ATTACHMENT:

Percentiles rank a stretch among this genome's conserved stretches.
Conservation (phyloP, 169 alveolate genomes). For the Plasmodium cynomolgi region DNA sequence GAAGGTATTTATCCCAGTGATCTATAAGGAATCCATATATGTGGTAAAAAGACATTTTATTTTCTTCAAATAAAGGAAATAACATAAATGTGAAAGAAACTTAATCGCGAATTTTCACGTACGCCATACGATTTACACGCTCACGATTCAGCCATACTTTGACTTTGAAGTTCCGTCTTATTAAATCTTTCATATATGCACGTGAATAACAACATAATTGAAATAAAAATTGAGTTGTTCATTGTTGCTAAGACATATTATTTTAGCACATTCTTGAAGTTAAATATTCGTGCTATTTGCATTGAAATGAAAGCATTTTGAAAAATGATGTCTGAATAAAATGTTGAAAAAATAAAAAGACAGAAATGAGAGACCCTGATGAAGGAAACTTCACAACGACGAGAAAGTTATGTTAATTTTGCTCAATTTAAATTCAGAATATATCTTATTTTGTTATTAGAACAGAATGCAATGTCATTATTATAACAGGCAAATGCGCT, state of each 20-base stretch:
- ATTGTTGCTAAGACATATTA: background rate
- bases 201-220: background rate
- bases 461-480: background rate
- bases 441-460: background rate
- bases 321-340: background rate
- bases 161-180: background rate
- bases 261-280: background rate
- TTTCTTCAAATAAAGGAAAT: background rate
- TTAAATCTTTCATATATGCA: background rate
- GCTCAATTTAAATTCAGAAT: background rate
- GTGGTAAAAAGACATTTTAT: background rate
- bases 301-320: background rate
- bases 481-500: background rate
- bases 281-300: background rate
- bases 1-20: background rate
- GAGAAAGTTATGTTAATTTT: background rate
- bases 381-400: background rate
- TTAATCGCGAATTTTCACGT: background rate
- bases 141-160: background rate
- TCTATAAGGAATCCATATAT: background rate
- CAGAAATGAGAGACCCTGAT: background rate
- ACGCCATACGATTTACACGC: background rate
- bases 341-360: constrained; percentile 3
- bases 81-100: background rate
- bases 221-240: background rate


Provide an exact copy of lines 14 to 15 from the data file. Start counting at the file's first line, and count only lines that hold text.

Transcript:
- bases 301-320: background rate
- bases 481-500: background rate